A new study projects a 4.3 percent slide in corporate spending on outside counsel next year, on top of this year's 10.8 percent drop.
Outside counsel spending dropped from an average of $20.8 million in 2008 to $18.5 million this year and is projected to dip to $17.7 million in 2010, according to the "BTI Premium Practices Forecast 2010: Survey of Corporate Legal Spending" study by Wellesley, Mass.-based legal consulting shop BTI Consulting Group.
According to the study, the corporate counsel strategies likely to drive the legal services market next year include developing cost-effective compliance strategies; resolving litigation; focusing on early case assessment; and crafting new strategies to manage outside counsel.
The projected spending drop continues a focus on cost control that corporations started implementing in 2007, said BTI President Michael Rynowecer.
There's still an imbalance between supply and demand, but a slight boost in a few practice areas such as regulatory work and litigation indicates the imbalance may be leveling off, he said.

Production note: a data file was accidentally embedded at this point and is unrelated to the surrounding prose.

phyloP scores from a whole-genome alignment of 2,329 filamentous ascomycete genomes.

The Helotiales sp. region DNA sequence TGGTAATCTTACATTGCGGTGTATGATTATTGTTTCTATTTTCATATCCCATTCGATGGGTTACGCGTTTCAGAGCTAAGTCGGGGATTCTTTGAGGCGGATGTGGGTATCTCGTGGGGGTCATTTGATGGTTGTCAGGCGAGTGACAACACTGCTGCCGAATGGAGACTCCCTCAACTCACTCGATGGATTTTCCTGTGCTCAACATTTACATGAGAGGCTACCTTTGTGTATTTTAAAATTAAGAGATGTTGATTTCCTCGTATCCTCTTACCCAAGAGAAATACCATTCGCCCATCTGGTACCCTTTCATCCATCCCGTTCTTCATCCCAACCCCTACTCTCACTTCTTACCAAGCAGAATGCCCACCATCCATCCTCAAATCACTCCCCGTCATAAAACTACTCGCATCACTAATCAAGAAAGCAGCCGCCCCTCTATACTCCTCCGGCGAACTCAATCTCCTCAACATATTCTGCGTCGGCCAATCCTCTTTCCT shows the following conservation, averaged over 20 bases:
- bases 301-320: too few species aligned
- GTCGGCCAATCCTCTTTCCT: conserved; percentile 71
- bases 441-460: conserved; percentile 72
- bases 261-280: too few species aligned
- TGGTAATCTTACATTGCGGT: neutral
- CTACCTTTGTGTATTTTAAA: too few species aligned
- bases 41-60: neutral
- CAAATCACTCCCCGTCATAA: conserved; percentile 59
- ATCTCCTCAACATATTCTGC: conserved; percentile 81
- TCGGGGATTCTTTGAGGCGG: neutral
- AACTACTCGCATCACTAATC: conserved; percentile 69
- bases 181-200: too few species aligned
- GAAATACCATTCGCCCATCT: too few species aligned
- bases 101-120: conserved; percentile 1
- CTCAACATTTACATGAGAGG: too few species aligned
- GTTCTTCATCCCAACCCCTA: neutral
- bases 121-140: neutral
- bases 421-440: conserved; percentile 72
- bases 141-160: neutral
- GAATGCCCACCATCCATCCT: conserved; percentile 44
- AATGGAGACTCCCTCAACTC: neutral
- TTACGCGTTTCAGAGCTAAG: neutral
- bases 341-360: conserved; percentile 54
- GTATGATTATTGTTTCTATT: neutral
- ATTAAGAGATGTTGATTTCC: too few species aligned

"The fact that we're seeing a couple of practices showing a pickup would suggest that we may be nearing equilibrium, at least for the moment," Rynowecer said.
Based on corporate spending plans, the study projects modest growth in several law firm practice areas, including 3.4 percent growth in regulatory work; 2.3 percent in litigation; and 1.4 percent in intellectual property litigation.
Regulatory work, in particular, is a tremendous source of business right now, Rynowecer said.
"Every company is trying to develop industry-specific and company-specific regulatory strategies," Rynowecer said. "They're looking towards their law firms. [It's critical] to get a strong understanding of your clients' companies at an operating level."
Several practice areas are expected to sharply contract, including real estate by 12.4 percent; corporate by 10.2 percent; intellectual property transactional work by 8.6 percent; tax by 7.8 percent; and environmental by 7.4 percent.
The continuing soft economy and corporate spending responses to it will drive declines in those five areas. An increasing percentage of corporate and intellectual property transactional work will be routine, for example. Companies are also striving to keep more legal work in house, including in the tax arena.
BTI's results were based on 200 interviews with corporate counsel between June 13 and Sept. 4 at companies with an average revenue of $21.9 billion and a median revenue of $4.3 billion. The sample includes 20 percent of the companies listed on the Fortune 500.